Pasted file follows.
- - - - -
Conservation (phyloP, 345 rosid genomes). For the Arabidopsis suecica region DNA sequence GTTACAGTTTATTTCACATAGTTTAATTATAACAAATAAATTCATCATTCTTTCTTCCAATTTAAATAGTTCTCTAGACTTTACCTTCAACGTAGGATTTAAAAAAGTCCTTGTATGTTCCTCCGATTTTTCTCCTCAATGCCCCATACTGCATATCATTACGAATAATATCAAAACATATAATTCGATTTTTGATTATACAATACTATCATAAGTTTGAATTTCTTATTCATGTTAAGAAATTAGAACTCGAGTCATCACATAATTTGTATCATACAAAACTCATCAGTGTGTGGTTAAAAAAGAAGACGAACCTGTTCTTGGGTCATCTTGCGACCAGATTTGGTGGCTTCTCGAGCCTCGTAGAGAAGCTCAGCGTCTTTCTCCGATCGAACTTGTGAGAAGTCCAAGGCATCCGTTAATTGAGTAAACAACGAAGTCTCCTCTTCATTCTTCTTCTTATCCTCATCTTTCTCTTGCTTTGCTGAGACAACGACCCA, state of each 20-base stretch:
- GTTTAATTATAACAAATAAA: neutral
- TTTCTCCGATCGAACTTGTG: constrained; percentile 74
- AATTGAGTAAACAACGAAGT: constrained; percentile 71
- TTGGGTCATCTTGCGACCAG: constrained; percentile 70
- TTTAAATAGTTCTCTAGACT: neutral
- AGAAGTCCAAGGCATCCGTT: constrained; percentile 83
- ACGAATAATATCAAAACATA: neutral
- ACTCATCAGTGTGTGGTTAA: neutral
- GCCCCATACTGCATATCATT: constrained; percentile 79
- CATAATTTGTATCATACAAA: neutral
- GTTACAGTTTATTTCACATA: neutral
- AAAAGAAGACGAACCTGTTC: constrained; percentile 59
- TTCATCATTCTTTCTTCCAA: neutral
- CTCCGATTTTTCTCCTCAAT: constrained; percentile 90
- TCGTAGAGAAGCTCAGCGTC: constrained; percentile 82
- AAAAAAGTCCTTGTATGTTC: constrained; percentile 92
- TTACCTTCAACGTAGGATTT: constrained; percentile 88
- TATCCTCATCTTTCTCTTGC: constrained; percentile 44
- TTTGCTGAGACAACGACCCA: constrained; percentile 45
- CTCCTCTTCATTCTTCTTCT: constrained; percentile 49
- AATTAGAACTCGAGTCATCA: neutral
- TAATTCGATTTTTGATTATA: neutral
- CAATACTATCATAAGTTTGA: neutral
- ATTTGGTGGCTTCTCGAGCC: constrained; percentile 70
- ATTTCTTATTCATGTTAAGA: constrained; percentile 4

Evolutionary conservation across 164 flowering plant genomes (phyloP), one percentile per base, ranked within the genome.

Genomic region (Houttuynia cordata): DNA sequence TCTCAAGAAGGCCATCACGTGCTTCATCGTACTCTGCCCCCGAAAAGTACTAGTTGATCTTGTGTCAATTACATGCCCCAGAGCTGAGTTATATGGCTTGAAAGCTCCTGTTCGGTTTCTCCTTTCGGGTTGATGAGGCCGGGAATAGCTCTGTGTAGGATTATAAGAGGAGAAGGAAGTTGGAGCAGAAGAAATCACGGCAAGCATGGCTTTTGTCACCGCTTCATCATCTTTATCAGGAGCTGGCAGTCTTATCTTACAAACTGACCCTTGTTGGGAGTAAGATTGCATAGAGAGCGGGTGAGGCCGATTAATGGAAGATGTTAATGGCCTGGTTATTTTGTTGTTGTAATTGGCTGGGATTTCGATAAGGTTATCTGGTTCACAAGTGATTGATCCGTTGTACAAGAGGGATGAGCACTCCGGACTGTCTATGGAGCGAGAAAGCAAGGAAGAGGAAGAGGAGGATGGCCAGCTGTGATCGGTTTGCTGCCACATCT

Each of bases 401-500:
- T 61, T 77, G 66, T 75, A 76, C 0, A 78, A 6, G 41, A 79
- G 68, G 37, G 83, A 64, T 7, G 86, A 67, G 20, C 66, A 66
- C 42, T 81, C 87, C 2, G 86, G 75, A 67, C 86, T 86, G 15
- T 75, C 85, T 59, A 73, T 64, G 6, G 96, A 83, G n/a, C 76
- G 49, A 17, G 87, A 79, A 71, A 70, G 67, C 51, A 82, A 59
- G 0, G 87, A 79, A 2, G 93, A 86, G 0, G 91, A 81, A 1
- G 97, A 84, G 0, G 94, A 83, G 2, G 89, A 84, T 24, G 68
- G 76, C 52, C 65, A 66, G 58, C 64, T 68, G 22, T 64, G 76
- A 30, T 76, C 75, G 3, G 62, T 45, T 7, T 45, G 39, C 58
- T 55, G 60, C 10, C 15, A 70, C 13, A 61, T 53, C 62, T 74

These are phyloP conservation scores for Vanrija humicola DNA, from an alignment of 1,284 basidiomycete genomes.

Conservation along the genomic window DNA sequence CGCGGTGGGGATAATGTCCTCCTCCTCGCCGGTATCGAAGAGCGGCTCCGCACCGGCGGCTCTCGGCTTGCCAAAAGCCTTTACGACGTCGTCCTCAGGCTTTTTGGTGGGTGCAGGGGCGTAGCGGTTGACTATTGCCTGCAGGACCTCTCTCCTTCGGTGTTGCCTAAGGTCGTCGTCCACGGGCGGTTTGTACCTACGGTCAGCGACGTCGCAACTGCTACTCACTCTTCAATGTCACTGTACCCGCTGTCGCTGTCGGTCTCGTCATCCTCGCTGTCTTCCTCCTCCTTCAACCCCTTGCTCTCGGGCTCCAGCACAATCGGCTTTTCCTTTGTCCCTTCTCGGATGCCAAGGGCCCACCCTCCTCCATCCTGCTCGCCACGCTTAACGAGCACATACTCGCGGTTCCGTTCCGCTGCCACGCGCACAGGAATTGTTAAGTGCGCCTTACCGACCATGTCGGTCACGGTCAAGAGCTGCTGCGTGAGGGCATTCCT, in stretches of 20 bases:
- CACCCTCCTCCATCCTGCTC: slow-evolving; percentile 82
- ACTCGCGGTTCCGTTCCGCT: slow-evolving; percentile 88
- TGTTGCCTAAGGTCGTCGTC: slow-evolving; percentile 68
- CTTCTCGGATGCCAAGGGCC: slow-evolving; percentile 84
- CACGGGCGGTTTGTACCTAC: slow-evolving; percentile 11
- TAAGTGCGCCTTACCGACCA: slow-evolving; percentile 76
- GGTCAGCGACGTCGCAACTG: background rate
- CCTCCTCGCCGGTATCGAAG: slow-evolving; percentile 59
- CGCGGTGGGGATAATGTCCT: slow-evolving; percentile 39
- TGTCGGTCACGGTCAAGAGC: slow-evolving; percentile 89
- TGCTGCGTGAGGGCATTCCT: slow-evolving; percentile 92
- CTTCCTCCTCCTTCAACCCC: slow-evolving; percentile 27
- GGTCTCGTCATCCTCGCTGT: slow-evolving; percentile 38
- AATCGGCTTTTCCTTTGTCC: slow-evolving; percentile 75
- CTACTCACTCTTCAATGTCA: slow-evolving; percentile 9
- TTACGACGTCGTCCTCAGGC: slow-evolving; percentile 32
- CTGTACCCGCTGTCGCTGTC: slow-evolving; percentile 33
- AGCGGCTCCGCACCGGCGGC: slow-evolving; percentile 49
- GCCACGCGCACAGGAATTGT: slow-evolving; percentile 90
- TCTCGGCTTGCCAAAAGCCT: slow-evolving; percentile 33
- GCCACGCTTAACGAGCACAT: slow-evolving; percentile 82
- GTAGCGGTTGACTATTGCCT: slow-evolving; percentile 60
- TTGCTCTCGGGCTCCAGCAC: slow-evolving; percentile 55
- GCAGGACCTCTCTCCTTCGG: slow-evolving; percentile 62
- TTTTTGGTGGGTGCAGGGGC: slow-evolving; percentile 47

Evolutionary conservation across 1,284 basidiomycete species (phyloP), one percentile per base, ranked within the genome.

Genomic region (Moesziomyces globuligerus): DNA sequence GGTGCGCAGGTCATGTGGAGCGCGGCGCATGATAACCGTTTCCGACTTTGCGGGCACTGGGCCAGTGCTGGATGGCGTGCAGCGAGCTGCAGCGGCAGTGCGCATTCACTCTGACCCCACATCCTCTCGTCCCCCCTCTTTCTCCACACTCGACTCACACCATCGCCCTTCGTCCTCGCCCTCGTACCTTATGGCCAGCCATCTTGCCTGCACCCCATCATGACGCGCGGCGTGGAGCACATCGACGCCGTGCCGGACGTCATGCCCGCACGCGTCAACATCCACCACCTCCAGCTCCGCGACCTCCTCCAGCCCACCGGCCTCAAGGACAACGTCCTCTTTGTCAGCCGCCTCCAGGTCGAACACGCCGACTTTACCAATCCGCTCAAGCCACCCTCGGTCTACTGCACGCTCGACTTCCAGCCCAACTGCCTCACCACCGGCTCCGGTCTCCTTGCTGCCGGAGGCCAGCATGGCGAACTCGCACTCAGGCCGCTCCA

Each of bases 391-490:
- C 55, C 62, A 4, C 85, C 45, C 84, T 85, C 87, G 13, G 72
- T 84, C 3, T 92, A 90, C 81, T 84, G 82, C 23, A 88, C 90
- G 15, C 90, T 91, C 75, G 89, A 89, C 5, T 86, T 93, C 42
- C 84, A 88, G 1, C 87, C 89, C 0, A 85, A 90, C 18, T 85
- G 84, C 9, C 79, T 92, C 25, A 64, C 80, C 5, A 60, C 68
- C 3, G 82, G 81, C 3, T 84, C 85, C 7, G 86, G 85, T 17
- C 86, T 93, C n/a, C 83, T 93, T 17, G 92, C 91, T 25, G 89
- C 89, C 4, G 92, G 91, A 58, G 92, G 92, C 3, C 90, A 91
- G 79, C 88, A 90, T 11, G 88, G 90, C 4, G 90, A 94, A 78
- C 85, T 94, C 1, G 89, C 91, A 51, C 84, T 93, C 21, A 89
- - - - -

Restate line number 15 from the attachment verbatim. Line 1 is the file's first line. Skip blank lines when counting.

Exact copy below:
- CTCCGATTTTTCTCCTCAAT: constrained; percentile 90